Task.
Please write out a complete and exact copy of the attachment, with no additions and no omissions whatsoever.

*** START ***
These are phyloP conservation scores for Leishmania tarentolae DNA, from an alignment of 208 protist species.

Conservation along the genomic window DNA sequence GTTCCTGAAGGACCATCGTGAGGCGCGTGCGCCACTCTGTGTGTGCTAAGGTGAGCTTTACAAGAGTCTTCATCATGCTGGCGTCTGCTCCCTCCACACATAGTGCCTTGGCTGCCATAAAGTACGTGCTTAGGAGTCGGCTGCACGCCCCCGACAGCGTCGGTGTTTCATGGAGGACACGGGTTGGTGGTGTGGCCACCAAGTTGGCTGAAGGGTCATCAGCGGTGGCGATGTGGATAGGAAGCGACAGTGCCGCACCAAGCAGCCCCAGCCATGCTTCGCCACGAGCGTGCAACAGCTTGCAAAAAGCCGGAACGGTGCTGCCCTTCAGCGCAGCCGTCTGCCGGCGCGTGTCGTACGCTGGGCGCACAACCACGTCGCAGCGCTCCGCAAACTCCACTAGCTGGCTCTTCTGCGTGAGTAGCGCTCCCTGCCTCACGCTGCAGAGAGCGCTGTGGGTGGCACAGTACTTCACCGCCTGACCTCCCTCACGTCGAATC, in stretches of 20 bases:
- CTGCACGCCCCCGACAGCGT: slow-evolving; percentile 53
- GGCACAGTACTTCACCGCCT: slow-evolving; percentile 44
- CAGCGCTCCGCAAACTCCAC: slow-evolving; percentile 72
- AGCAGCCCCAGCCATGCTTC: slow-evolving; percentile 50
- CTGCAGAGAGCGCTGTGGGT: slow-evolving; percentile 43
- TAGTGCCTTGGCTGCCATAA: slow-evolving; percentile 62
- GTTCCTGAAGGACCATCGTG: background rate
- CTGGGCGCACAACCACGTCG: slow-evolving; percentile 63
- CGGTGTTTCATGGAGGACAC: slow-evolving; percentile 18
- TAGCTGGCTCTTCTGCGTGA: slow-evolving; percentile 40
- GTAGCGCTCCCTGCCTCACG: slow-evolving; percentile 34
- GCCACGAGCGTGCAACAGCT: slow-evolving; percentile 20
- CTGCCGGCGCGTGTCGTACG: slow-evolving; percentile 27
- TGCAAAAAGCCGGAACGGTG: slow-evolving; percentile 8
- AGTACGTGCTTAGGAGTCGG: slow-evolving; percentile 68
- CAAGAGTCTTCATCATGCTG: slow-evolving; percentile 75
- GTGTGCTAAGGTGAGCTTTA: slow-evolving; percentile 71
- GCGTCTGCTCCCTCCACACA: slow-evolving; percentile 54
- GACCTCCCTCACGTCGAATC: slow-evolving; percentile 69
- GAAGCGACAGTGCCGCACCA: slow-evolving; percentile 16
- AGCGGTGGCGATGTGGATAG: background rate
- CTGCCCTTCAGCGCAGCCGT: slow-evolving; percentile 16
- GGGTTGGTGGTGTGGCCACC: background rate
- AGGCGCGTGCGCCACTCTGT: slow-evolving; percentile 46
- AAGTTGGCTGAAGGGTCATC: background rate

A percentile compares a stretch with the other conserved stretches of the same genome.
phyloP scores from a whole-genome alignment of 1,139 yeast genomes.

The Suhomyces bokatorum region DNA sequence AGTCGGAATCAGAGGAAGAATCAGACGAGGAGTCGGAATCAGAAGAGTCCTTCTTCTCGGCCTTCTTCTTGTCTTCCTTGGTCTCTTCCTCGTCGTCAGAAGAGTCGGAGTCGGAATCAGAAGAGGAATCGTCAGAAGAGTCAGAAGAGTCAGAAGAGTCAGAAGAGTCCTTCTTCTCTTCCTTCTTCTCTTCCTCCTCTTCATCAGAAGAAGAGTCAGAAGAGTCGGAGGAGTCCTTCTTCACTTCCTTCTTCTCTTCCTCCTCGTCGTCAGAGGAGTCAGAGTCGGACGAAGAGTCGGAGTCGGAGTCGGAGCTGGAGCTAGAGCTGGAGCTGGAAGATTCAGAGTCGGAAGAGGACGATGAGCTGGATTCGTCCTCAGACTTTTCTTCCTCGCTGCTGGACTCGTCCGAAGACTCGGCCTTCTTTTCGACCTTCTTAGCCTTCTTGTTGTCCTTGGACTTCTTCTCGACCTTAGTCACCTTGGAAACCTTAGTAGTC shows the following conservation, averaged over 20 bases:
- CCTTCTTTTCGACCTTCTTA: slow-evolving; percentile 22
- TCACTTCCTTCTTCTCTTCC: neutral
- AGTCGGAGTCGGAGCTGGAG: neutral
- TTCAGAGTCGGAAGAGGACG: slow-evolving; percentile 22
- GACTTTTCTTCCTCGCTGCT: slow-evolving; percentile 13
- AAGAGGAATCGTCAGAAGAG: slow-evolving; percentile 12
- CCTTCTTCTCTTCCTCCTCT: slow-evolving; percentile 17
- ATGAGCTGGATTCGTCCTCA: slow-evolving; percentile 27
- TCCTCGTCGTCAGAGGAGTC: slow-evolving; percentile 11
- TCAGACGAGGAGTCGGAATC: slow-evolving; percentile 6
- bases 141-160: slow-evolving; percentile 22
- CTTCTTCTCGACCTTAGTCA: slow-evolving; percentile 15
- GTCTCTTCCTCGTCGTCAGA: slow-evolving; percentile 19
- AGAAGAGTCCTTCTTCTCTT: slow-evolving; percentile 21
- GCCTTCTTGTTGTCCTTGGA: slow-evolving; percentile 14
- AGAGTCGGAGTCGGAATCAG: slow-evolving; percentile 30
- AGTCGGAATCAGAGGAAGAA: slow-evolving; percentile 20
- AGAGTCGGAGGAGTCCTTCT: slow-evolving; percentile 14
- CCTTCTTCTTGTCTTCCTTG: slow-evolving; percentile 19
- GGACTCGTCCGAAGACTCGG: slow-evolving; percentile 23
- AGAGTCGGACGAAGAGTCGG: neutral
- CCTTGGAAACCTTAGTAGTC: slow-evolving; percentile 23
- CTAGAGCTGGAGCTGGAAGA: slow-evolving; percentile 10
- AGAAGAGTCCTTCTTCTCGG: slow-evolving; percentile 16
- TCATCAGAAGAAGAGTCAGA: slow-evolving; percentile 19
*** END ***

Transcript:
These are phyloP conservation scores for Leishmania tarentolae DNA, from an alignment of 208 protist species.

Conservation along the genomic window DNA sequence GTTCCTGAAGGACCATCGTGAGGCGCGTGCGCCACTCTGTGTGTGCTAAGGTGAGCTTTACAAGAGTCTTCATCATGCTGGCGTCTGCTCCCTCCACACATAGTGCCTTGGCTGCCATAAAGTACGTGCTTAGGAGTCGGCTGCACGCCCCCGACAGCGTCGGTGTTTCATGGAGGACACGGGTTGGTGGTGTGGCCACCAAGTTGGCTGAAGGGTCATCAGCGGTGGCGATGTGGATAGGAAGCGACAGTGCCGCACCAAGCAGCCCCAGCCATGCTTCGCCACGAGCGTGCAACAGCTTGCAAAAAGCCGGAACGGTGCTGCCCTTCAGCGCAGCCGTCTGCCGGCGCGTGTCGTACGCTGGGCGCACAACCACGTCGCAGCGCTCCGCAAACTCCACTAGCTGGCTCTTCTGCGTGAGTAGCGCTCCCTGCCTCACGCTGCAGAGAGCGCTGTGGGTGGCACAGTACTTCACCGCCTGACCTCCCTCACGTCGAATC, in stretches of 20 bases:
- CTGCACGCCCCCGACAGCGT: slow-evolving; percentile 53
- GGCACAGTACTTCACCGCCT: slow-evolving; percentile 44
- CAGCGCTCCGCAAACTCCAC: slow-evolving; percentile 72
- AGCAGCCCCAGCCATGCTTC: slow-evolving; percentile 50
- CTGCAGAGAGCGCTGTGGGT: slow-evolving; percentile 43
- TAGTGCCTTGGCTGCCATAA: slow-evolving; percentile 62
- GTTCCTGAAGGACCATCGTG: background rate
- CTGGGCGCACAACCACGTCG: slow-evolving; percentile 63
- CGGTGTTTCATGGAGGACAC: slow-evolving; percentile 18
- TAGCTGGCTCTTCTGCGTGA: slow-evolving; percentile 40
- GTAGCGCTCCCTGCCTCACG: slow-evolving; percentile 34
- GCCACGAGCGTGCAACAGCT: slow-evolving; percentile 20
- CTGCCGGCGCGTGTCGTACG: slow-evolving; percentile 27
- TGCAAAAAGCCGGAACGGTG: slow-evolving; percentile 8
- AGTACGTGCTTAGGAGTCGG: slow-evolving; percentile 68
- CAAGAGTCTTCATCATGCTG: slow-evolving; percentile 75
- GTGTGCTAAGGTGAGCTTTA: slow-evolving; percentile 71
- GCGTCTGCTCCCTCCACACA: slow-evolving; percentile 54
- GACCTCCCTCACGTCGAATC: slow-evolving; percentile 69
- GAAGCGACAGTGCCGCACCA: slow-evolving; percentile 16
- AGCGGTGGCGATGTGGATAG: background rate
- CTGCCCTTCAGCGCAGCCGT: slow-evolving; percentile 16
- GGGTTGGTGGTGTGGCCACC: background rate
- AGGCGCGTGCGCCACTCTGT: slow-evolving; percentile 46
- AAGTTGGCTGAAGGGTCATC: background rate

A percentile compares a stretch with the other conserved stretches of the same genome.
phyloP scores from a whole-genome alignment of 1,139 yeast genomes.

The Suhomyces bokatorum region DNA sequence AGTCGGAATCAGAGGAAGAATCAGACGAGGAGTCGGAATCAGAAGAGTCCTTCTTCTCGGCCTTCTTCTTGTCTTCCTTGGTCTCTTCCTCGTCGTCAGAAGAGTCGGAGTCGGAATCAGAAGAGGAATCGTCAGAAGAGTCAGAAGAGTCAGAAGAGTCAGAAGAGTCCTTCTTCTCTTCCTTCTTCTCTTCCTCCTCTTCATCAGAAGAAGAGTCAGAAGAGTCGGAGGAGTCCTTCTTCACTTCCTTCTTCTCTTCCTCCTCGTCGTCAGAGGAGTCAGAGTCGGACGAAGAGTCGGAGTCGGAGTCGGAGCTGGAGCTAGAGCTGGAGCTGGAAGATTCAGAGTCGGAAGAGGACGATGAGCTGGATTCGTCCTCAGACTTTTCTTCCTCGCTGCTGGACTCGTCCGAAGACTCGGCCTTCTTTTCGACCTTCTTAGCCTTCTTGTTGTCCTTGGACTTCTTCTCGACCTTAGTCACCTTGGAAACCTTAGTAGTC shows the following conservation, averaged over 20 bases:
- CCTTCTTTTCGACCTTCTTA: slow-evolving; percentile 22
- TCACTTCCTTCTTCTCTTCC: neutral
- AGTCGGAGTCGGAGCTGGAG: neutral
- TTCAGAGTCGGAAGAGGACG: slow-evolving; percentile 22
- GACTTTTCTTCCTCGCTGCT: slow-evolving; percentile 13
- AAGAGGAATCGTCAGAAGAG: slow-evolving; percentile 12
- CCTTCTTCTCTTCCTCCTCT: slow-evolving; percentile 17
- ATGAGCTGGATTCGTCCTCA: slow-evolving; percentile 27
- TCCTCGTCGTCAGAGGAGTC: slow-evolving; percentile 11
- TCAGACGAGGAGTCGGAATC: slow-evolving; percentile 6
- bases 141-160: slow-evolving; percentile 22
- CTTCTTCTCGACCTTAGTCA: slow-evolving; percentile 15
- GTCTCTTCCTCGTCGTCAGA: slow-evolving; percentile 19
- AGAAGAGTCCTTCTTCTCTT: slow-evolving; percentile 21
- GCCTTCTTGTTGTCCTTGGA: slow-evolving; percentile 14
- AGAGTCGGAGTCGGAATCAG: slow-evolving; percentile 30
- AGTCGGAATCAGAGGAAGAA: slow-evolving; percentile 20
- AGAGTCGGAGGAGTCCTTCT: slow-evolving; percentile 14
- CCTTCTTCTTGTCTTCCTTG: slow-evolving; percentile 19
- GGACTCGTCCGAAGACTCGG: slow-evolving; percentile 23
- AGAGTCGGACGAAGAGTCGG: neutral
- CCTTGGAAACCTTAGTAGTC: slow-evolving; percentile 23
- CTAGAGCTGGAGCTGGAAGA: slow-evolving; percentile 10
- AGAAGAGTCCTTCTTCTCGG: slow-evolving; percentile 16
- TCATCAGAAGAAGAGTCAGA: slow-evolving; percentile 19